The Archaeology of Interdependence : European Involvement in the Development of a Sovereign United States.

By: Comer, DouglasMaterial type: TextTextSeries: eBooks on DemandSpringerBriefs in Archaeology Ser: Publisher: New York, NY : Springer, 2014Copyright date: ©2013Edition: 1st edDescription: 1 online resource (113 pages)Content type: text Media type: computer Carrier type: online resourceISBN: 9781461460282Subject(s): Europe -- Foreign relations -- United States | United States -- Foreign relations -- Europe | United States -- History -- Colonial period, ca. 1600-1775Genre/Form: Electronic books.Additional physical formats: Print version:: The Archaeology of Interdependence : European Involvement in the Development of a Sovereign United StatesDDC classification: 973.52 LOC classification: CC1-960D1-DX301Online resources: Click here to view this ebook.
Contents:
The Archaeology of Interdependence -- Contents -- Chapter 1: The American Wars of Independence as Elements of Global Cultural and Political Change -- Culture and History -- Material Culture and Prospects for Developing a Useable Past -- Whose War Is It, Anyway? -- War Re ecting and Reforming Culture -- Military Power, Intelligence, Diplomacy -- The Landscapes -- References -- Chapter 2: Archaeology, Computer Technology, and the Battle of Princeton as a Cross-Cultural, Trans-Atlantic Encounter -- Introduction -- An Anthropological View of the Armies -- Crown Forces -- American Forces -- Historical Context and Summary of the Battle -- Archaeology at Princeton -- Summary and Conclusion -- References -- Chapter 3: St. Eustatius: The Nexus for Colonial Caribbean Capitalism -- Introduction -- Historical Background -- St. Eustatius -- A Cradle of Caribbean Capitalism: The Place of St. Eustatius in the Atlantic and Pan-Caribbean Trade -- Dutch and English Banking in the Atlantic World -- The Netherlands (Seventeenth Century): The Golden Age -- The Netherlands in the Eighteenth Century: A Declining Power -- British Banking and the West Indies Trade -- Documents and Archaeology of St. Eustatius' Capitalism and War -- Conclusion -- References -- Chapter 4: World Powers at Play in the Western Paci c: The Coastal Forti cations of Southern Cebu, Philippines -- Introduction -- The Spanish Lake -- Context of Taosug Raiding -- Fr. Julian Bermejo -- Baroque Landscapes -- Archaeology at Sialo, Zamboanga, Boljoon -- Historical Preservation of the Baluartes and Churches -- Heritage Preservation of the Baluartes -- References -- Chapter 5: Materiality and Meaning: The Search for the Rochambeau Camp in Fairfax County, VA -- Archaeology and the Public Good -- Epistemology, Archaeology, and Commemoration -- Transformation of Public Good to Private Property.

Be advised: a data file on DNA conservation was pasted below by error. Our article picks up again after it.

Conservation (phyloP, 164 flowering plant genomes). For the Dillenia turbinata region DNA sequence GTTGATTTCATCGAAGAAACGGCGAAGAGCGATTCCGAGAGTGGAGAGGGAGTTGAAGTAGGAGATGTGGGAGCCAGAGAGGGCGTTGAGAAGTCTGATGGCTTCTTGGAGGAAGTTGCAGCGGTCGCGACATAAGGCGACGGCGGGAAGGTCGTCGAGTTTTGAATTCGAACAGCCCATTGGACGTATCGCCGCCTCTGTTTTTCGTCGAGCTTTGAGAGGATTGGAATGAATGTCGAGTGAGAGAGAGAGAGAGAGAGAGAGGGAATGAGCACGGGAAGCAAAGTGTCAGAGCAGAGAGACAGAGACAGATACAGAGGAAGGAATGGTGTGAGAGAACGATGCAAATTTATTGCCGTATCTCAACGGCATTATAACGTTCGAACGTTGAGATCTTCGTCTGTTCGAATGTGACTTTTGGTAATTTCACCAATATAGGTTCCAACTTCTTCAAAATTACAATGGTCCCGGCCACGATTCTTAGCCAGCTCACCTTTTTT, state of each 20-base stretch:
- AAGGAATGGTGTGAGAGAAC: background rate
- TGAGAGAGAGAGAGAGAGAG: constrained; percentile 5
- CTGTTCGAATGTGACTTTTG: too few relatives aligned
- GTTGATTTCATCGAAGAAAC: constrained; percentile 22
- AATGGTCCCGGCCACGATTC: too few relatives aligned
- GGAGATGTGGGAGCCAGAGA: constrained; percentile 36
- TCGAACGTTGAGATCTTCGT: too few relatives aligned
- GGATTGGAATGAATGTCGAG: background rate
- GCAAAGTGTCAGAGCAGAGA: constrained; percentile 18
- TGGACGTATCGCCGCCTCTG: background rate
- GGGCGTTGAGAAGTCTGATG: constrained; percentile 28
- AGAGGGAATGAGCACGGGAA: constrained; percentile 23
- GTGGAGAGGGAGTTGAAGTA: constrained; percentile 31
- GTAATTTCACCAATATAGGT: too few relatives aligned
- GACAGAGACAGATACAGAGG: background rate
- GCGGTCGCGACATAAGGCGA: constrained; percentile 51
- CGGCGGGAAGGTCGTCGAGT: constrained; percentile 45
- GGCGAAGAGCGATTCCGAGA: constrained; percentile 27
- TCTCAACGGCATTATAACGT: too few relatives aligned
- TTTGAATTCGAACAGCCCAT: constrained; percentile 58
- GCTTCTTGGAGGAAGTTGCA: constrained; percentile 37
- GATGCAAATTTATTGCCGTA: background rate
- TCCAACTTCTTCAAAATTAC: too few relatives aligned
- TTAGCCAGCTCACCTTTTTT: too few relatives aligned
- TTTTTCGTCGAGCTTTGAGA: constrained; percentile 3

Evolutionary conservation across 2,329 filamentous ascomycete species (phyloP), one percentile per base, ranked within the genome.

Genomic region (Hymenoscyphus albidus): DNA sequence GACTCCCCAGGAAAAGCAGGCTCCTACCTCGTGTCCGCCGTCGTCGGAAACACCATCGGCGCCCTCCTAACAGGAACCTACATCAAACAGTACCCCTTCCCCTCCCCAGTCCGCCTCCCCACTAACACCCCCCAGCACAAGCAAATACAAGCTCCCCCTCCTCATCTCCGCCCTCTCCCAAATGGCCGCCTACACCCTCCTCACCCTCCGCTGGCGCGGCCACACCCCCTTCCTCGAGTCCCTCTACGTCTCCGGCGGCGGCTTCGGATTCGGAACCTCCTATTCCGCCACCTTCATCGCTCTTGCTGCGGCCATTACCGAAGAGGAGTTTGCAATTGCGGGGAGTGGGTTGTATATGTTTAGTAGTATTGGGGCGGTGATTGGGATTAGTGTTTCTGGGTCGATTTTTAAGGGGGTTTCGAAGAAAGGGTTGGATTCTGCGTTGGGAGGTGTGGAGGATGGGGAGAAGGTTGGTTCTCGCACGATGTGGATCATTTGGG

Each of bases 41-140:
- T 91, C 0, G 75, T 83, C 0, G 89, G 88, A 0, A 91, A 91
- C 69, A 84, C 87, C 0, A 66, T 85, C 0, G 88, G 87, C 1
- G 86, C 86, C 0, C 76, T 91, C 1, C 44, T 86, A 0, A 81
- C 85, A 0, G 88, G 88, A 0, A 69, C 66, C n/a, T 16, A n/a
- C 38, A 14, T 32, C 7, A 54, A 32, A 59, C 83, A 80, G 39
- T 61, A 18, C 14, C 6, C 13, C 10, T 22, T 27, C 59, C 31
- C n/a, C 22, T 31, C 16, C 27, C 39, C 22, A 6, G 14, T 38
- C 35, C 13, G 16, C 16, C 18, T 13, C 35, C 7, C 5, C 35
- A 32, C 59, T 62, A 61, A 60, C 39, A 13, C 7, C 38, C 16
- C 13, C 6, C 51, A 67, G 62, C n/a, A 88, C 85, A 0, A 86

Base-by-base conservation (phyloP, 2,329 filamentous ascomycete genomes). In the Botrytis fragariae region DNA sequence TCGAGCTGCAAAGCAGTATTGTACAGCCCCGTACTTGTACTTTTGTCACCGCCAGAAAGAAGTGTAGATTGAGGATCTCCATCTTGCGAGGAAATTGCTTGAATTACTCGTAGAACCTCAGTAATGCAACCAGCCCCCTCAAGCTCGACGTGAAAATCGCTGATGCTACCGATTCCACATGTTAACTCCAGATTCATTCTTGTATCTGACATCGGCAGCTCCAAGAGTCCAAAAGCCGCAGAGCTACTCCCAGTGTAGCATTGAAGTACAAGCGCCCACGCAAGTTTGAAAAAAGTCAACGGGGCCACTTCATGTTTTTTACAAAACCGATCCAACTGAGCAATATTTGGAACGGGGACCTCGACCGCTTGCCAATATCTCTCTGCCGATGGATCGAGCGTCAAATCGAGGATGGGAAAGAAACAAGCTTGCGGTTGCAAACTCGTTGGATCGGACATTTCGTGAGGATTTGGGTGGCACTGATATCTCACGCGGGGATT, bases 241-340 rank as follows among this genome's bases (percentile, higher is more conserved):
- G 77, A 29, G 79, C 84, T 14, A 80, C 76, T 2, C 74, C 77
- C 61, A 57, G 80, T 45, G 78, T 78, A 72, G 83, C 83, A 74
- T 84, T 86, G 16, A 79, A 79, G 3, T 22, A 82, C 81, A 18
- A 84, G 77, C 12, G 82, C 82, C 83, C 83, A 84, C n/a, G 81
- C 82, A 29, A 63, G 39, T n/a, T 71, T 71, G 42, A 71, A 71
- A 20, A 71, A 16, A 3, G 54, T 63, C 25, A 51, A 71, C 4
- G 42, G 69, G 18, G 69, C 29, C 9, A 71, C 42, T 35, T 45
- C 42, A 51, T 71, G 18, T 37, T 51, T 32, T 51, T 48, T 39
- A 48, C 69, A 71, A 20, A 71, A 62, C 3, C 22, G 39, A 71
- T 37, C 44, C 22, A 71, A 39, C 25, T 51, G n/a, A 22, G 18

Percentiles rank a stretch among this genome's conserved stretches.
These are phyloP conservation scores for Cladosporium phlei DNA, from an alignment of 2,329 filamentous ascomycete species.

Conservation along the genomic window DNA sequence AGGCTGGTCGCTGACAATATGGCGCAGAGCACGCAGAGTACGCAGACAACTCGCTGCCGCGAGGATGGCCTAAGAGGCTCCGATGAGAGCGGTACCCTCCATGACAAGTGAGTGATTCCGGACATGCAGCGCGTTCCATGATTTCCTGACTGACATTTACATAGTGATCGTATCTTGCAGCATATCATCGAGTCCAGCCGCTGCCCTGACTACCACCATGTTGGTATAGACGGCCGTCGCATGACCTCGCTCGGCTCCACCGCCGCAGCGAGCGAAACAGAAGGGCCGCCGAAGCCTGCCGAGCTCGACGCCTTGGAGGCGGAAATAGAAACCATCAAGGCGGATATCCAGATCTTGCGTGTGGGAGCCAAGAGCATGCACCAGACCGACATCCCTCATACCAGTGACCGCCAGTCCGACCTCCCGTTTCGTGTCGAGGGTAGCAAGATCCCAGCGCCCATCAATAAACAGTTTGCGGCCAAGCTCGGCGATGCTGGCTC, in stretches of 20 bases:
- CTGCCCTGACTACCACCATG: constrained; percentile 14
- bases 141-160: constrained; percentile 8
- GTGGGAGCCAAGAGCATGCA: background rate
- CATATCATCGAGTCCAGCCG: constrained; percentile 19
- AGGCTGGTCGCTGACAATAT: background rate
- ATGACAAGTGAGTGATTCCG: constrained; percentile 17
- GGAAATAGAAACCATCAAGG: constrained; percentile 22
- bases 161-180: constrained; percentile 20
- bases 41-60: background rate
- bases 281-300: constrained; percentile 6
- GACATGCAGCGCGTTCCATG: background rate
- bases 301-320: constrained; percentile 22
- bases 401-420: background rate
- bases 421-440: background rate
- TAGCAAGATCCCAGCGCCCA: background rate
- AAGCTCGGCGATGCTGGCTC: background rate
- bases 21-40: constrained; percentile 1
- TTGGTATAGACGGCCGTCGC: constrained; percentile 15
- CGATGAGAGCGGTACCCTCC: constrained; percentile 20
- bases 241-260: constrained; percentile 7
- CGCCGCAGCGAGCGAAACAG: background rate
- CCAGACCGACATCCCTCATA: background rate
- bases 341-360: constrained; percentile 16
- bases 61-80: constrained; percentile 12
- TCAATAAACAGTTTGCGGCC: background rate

Epistemological Examination of Collective Memory -- Historic Context -- The Movement of the Military Through Virginia and Fairfax County -- Washington and Rochambeau -- The American Wagon Train -- The French Wagon Train -- The Hussars -- The Americans Return North -- The French Return North -- Numbers of Troops at the Giles Run Campsite -- The Design of a French Encampment -- GIS Analysis Using Historic Maps and Aerial Photos -- Archaeological Fieldwork -- Metal Detector Survey -- Excavation -- Artifacts and Features -- Epistemology, Part I: Proof -- Epistemology, Part II: Commemoration -- Proof and Commemoration -- References -- Index.